Common Market 1 (copy)

Assistant produce manager Sara Burns stocks onions at Common Market on Buckeystown Pike in Frederick.

ANNAPOLIS — The Frederick County delegation in Annapolis killed a proposal to allow the sale of wine, beer and liquor in co-op-owned grocery stores with their silence on Friday.

Delegate Karen Lewis Young (D-District 3A) was the sole voice to affirm her support of the proposed bill, which the delegation unanimously sent to be drafted the week before. But no one would second her motion to approve the bill, and it died before a vote could be taken.

“It’s a little disappointing,” Lewis Young said after the delegation meeting.

Common Market, a co-op-owned grocery store in Frederick County, proposed a new license that would allow co-op food stores to sell certified organic or Maryland-made wine, beer and liquors in their stores from 7 a.m. to 11 p.m. daily. The sales would have been limited to less than 10 percent of average daily sales and 5 percent of the building’s floor space.

Opponents of the bill, however, said it was opening a path for chain supermarkets and franchise food stores to follow.

Ben Golueke, owner of Mt. Airy Liquors since 1997, said it was a relief to see the delegation reject the bill. His store created a section for organic wines five years ago, of which he carries 30 to 40 varieties, he said. He also sells between 10 and 15 types of organic liquor as the organic market has grown in popularity.

A carve-out for co-ops or grocery stores could have hurt his business.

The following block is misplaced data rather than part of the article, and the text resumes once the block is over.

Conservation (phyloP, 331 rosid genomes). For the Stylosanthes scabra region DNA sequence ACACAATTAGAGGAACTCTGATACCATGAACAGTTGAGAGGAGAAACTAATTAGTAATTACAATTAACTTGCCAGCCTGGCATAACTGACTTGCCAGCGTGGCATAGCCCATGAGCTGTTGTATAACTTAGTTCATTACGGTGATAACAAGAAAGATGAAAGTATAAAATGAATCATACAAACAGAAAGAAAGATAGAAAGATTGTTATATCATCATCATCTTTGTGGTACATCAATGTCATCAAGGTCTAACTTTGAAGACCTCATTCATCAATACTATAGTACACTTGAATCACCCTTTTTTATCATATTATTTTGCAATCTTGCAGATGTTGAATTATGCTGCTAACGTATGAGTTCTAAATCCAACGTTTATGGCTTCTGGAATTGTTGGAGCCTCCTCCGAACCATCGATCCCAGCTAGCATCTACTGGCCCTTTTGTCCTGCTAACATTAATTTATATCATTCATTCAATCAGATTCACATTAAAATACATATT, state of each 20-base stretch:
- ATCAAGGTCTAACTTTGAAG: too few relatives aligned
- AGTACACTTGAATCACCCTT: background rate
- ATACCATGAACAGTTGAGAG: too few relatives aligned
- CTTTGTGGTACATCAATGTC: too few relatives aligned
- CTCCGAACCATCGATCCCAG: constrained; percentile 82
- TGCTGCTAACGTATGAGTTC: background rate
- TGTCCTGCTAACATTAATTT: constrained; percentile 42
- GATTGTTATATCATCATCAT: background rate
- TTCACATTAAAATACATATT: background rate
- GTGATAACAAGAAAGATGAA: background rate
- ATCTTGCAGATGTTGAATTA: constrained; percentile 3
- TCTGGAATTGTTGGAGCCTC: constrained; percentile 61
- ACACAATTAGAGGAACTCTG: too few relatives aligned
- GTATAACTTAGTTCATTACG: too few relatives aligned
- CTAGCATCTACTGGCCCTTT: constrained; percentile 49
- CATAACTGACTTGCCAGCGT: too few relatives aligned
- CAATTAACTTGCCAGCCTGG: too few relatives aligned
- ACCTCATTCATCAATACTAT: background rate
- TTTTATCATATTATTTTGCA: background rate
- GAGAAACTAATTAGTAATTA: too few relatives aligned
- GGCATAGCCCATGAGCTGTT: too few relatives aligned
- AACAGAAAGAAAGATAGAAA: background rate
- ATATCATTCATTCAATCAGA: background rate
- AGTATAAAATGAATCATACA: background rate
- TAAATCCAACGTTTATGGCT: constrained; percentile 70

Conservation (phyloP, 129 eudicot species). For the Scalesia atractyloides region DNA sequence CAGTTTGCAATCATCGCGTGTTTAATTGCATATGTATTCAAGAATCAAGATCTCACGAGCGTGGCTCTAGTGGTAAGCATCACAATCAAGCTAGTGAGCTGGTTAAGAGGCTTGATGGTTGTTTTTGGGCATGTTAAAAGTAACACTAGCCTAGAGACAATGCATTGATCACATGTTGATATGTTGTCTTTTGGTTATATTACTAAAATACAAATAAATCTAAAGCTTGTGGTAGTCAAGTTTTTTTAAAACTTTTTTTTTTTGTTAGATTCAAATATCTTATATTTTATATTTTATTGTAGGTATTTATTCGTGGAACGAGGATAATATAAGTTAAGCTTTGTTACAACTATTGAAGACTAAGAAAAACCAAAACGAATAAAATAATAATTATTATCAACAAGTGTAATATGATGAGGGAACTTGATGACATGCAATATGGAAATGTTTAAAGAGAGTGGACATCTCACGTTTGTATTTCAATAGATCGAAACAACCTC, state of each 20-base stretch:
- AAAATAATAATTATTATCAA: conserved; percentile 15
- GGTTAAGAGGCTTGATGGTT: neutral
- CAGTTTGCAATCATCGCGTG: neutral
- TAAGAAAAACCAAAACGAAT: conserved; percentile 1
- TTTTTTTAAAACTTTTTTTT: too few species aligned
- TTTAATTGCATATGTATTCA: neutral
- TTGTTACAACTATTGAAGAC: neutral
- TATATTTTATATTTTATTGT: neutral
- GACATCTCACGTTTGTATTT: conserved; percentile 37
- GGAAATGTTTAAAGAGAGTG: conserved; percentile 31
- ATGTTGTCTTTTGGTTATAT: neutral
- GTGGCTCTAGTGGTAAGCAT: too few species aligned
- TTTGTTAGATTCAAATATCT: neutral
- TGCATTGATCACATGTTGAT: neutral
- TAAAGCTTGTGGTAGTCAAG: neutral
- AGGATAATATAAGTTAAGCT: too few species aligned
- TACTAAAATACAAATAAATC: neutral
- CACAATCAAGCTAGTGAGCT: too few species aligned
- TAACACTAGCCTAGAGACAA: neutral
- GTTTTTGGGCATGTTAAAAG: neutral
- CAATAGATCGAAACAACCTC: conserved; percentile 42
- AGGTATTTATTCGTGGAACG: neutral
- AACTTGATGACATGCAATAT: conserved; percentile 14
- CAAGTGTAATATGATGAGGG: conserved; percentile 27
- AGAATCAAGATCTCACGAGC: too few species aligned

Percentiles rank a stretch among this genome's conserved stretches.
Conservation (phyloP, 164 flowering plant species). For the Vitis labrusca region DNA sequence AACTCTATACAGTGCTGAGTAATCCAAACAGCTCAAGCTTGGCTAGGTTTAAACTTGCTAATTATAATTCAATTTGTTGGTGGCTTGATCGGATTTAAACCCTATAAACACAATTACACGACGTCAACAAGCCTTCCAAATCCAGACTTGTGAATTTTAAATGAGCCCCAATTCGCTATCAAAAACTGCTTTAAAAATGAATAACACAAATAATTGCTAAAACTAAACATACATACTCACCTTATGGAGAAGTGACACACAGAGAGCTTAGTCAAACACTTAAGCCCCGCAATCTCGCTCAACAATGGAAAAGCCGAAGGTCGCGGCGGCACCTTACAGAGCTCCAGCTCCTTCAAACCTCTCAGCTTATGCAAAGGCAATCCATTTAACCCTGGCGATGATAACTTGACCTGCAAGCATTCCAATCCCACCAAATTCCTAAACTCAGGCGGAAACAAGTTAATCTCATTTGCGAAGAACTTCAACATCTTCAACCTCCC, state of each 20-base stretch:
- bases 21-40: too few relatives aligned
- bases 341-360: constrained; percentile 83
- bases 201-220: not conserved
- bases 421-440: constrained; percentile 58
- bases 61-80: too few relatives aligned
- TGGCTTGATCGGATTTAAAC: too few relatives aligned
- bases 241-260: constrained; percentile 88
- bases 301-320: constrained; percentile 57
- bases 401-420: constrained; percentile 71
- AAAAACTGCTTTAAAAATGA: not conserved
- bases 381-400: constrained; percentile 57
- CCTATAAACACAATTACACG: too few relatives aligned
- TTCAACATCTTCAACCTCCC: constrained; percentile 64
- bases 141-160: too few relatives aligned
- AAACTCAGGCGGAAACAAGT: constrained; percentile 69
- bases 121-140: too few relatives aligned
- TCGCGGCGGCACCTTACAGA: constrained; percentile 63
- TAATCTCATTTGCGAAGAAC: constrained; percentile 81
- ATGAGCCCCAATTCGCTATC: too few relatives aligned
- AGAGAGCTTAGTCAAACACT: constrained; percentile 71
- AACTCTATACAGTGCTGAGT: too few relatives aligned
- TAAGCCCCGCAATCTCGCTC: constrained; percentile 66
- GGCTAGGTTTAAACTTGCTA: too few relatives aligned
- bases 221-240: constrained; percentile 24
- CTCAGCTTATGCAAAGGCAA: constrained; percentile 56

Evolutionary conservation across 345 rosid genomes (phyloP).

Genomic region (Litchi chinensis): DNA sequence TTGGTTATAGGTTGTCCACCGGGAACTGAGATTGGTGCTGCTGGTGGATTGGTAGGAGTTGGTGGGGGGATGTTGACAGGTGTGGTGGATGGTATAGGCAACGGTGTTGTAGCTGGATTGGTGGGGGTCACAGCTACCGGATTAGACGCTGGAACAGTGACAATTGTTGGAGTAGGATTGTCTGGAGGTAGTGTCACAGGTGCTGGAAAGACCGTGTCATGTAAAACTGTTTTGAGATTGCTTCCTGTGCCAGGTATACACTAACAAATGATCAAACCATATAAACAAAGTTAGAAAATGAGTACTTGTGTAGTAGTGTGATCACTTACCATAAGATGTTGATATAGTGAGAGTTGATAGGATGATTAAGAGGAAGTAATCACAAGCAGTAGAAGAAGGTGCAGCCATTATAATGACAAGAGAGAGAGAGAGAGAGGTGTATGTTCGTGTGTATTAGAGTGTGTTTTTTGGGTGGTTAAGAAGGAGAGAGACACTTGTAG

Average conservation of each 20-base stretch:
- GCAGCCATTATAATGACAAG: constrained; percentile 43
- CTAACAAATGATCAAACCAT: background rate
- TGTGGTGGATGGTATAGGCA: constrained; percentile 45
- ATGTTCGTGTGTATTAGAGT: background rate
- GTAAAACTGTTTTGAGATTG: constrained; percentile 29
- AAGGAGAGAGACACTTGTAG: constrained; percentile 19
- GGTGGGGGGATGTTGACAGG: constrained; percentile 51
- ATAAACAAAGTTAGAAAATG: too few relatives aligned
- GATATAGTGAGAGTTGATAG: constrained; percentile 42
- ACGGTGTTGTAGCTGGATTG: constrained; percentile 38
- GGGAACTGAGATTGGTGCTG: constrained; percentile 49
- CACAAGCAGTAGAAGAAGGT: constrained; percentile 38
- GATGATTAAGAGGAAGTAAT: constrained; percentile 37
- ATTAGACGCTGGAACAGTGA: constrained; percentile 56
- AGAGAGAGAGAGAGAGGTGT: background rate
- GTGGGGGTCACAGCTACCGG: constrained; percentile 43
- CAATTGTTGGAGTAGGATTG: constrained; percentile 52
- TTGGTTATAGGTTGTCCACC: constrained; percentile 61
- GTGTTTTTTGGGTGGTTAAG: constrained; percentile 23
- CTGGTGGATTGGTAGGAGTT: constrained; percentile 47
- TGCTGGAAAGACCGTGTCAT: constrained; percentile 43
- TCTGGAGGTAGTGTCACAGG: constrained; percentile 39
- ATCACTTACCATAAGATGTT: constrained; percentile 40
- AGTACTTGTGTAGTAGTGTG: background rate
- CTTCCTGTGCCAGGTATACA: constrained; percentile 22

“We’ve been fighting the chain stores [getting] liquor licenses all the years I’ve been doing this,” Golueke said.

Lewis Young countered that the bill would have been a “small accommodation” to a “targeted market,” though she has previously said that Maryland’s alcohol laws are antiquated and should move in the direction of other states in allowing the sale of alcohol in grocery stores.

Sen. Ron Young (D-District 3) and Delegate Ken Kerr (D-District 3B) worried if creating a new license for co-ops was fair. Young was uncomfortable with creating a license that is not tied to the census, which limits Frederick County’s liquor licenses by population. Kerr also worried it was unfair to let Common Market jump the line, rather than wait for an available license.

“We’re not going to put Wegmans out of business. I promise you that,” said Common Market General Manager Bob Thompson.

It is unclear what will happen to the bill next. Common Market could potentially seek a sponsor for the bill this session. The delegation chairwoman, Delegate Carol Krimm (D-District 3A), also said she may be open to convening a delegation meeting in Frederick County on the topic after the session ends to consider it again in the 2020 session.

The co-op will evaluate its options, Thompson said after the meeting.

“I think that was the right decision,” Krimm said. “There wasn’t the support of the delegation, as you saw.”

Follow Samantha Hogan on Twitter: @SAHogan.

Samantha Hogan is the state house, environment, agriculture and energy reporter for The Frederick News-Post.

(23) comments


This thing wasn’t going to happen overnight. I the people really want this thing, keep agitating.


Classic Maryland crap. Who cares where you buy booze? Costco in NV has liquor, saves me from stopping at multiple stores.